CEO Talks with Enrico Roselli: A Brief on Authentic Leadership
La Martina has been captivating the world of polo since its foundation in 1984. The premium sportswear and lifestyle company, loved by polo players of the highest rank and led by the prominent CEO, Enrico Roselli, manages an international network that is uniquely positioned to be the market leader in the organization and support of polo. The brand is built on a genuine passion for the game of the global elites and focused on the production of technical equipment, fashion apparel, and accessories.
Enrico has been leading the business extension for the last 20 years, embracing the values of polo, and developing the culture of this sport through the support of clubs, associations, professionals, and amateur players.
Under his patronage, La Martina has become the official supplier of the Guards Polo Club (the British Royal Polo Club, founded by HRH The Prince Philip, Duke of Edinburgh) and the Federation of International Polo at all international tournaments. The company also equips the university teams from Harvard, Yale, Oxford, and Cambridge, the Royal Academy of Sandhurst, colleges of Eton and Harrow (UK), as well as the College of St. Xavier in Mumbai.
In an insightful talk, Enrico covered topics ranging from the role of strategic partnerships in business to the challenges a premium lifestyle brand faces nowadays, and also:
- What are the key components of successful leadership in fashion
- How to connect with your customers when they are royals and global sport celebrities
- What it takes to build a true brand within the polo environment and why authenticity makes a difference
- What is the ‘survival formula’ for a premium fashion brand in the pandemic
- Why honesty is the new sustainability
- And how to create a strategy that keeps a retail business running during lockdowns
IK: You’ve gone from being an attorney to being a long-term CEO (exactly 20 years now) at La Martina. How did your executive journey begin?
ER: At that time, I was practicing law in a law firm specializing in intellectual property and related legal issues. Lando, the La Martina owner, was one of the clients of this firm that, by the way, was one of the biggest in Italy. Being a very demanding client, he was given to me as a young lawyer. It was the starting point and the reason why we got in touch.
There was another reason why I decided to change the course of my career. Actually, two. Being a lawyer, I always felt the need to adopt a specific way of thinking. Whatever you do: whether you assist a client in a lawsuit or a contract negotiation, you always have to think about what can go wrong. What the other party can do against your interest. And that’s not the mindset I wanted to live with. It’s very negative. It’s all about preventing damage rather than building something.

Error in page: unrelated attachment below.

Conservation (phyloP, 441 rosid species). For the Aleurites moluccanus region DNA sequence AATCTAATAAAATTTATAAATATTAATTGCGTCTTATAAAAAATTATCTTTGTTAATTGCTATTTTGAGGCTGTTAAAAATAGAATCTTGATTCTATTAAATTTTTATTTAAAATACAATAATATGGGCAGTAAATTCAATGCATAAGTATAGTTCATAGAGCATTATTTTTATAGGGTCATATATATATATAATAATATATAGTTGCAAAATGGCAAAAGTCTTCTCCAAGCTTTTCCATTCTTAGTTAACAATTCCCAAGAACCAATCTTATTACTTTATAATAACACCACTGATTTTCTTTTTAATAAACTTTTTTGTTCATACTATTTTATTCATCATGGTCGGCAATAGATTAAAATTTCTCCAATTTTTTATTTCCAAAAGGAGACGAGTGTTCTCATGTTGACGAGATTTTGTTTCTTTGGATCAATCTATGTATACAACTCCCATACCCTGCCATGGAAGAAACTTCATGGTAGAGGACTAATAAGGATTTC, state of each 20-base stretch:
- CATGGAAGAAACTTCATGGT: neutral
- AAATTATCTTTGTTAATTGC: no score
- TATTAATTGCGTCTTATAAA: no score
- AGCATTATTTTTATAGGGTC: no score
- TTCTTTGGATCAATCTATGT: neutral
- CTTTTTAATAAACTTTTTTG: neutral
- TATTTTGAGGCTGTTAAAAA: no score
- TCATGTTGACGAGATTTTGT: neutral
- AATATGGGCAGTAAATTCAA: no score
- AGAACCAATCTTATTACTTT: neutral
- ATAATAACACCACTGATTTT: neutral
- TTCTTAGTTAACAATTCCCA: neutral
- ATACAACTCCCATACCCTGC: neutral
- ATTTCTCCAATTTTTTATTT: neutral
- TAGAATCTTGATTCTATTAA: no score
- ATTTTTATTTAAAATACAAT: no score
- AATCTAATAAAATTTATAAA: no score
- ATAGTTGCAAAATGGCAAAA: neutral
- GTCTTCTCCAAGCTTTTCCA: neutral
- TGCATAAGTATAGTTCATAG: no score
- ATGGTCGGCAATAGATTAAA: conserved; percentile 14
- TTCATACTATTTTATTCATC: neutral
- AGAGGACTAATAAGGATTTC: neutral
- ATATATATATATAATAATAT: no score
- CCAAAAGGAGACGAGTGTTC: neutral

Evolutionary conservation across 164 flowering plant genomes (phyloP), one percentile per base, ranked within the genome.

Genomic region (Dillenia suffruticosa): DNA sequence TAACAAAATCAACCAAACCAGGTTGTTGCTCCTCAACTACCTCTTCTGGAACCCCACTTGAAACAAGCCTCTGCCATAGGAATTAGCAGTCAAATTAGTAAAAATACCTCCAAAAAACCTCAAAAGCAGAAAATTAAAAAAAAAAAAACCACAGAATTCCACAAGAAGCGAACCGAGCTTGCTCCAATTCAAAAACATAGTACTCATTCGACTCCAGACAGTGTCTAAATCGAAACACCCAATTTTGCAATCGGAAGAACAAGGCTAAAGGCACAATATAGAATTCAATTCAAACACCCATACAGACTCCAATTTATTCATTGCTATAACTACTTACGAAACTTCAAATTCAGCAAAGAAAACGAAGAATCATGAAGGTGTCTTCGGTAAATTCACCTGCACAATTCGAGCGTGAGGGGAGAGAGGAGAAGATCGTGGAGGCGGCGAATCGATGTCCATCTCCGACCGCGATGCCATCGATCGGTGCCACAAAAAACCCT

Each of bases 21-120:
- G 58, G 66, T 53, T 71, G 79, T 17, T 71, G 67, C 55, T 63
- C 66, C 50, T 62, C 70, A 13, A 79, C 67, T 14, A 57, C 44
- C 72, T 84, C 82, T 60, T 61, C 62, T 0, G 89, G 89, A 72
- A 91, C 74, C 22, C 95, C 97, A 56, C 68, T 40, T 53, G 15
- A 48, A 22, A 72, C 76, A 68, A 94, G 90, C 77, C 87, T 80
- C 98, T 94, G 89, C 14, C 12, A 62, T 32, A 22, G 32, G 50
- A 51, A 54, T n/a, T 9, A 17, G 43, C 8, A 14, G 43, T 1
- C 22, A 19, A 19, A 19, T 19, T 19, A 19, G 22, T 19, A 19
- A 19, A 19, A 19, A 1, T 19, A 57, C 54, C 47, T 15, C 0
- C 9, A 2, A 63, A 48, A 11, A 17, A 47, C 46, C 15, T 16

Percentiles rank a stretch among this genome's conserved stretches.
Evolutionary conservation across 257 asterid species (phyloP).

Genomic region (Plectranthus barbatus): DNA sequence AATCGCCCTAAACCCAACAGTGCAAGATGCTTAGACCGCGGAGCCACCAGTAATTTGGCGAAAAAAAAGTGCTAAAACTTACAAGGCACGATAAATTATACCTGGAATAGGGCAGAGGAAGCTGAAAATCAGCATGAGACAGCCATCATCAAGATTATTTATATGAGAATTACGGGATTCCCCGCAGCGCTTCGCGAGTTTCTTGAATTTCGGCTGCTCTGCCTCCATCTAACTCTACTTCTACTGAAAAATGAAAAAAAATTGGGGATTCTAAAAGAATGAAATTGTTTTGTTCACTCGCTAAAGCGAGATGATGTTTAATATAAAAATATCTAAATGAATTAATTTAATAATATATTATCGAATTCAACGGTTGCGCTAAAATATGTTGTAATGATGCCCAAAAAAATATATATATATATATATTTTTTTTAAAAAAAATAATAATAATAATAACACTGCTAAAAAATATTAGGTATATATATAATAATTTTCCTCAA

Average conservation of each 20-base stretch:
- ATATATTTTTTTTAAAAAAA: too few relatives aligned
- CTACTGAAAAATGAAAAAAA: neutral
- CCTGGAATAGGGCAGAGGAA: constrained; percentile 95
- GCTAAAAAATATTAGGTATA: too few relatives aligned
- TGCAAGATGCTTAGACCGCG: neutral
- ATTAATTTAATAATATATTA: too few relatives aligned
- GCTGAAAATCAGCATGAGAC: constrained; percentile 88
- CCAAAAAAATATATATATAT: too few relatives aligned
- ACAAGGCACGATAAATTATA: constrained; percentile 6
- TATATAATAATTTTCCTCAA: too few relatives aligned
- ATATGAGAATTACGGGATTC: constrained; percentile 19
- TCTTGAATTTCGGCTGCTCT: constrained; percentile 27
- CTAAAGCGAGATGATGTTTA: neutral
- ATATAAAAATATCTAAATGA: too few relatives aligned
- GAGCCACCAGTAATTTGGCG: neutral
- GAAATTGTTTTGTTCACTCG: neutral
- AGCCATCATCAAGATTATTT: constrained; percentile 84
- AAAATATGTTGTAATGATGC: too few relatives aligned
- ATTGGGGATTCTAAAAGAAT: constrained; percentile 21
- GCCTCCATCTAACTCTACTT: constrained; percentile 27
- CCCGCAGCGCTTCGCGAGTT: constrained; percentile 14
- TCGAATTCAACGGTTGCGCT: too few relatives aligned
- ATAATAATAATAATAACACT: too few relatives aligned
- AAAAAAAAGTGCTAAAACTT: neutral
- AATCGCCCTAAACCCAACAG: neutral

So I was pretty sure that it was not my way of looking at business and life. I felt that it was important for me to believe in what I was doing. It means to believe and to share the principles and codes of the owner of the company you’re working for. As soon as I lost that perception, the reason to be in the business disappeared. I think everyone needs to believe in what they’re doing. At least I do.
At the same time, Lando offered me the opportunity to work with him and I decided to change. By chance, I got to know Lando, by chance the law firm I was working for failed to confirm certain promises and principles we shared. That was pretty much a jump into the dark. Because there was no office, no structure, no nothing.
IK: Okay, and from your experience after 20 years in the role of CEO, what does the leadership in the fashion industry look like?
ER: In the last few years, I think, it changed quite a lot because the fashion industry has been constant and invariable for a long time. Digitalization is obviously an important change driver.
But this is not just about the platforms. It’s also about what the company communicates to the public. The transparency between the company and the customers becomes vitally important.
In my opinion, the leader of a company in the fashion industry, besides being passionate about the brand world, should also be extremely flexible.
It is important not to stick to what someone used to do before, but to try new ways and new business formulas. To look into the new, to learn from other industries that is not very common in fashion. Fashion is very much self-centric.
So these are the key elements: to learn fast, to change, and to be flexible. In addition, leadership in fashion requires the ability to take the best of the people you work with. So it’s not about a traditional leader when the one makes all the decisions. It’s more about someone, enabling the talents in the company to come out.
IK: Customer is the king nowadays. How do you build customer loyalty when your customers are royals and global celebrities (a demanding and refined audience)?
ER: First of all, I don’t think it’s right to say that our objective is to create customer loyalty at such a high level. The question is right in general, but not for this customer segment. I think that, first of all, you have to be respected and appreciated. This often brings loyalty as an additional benefit.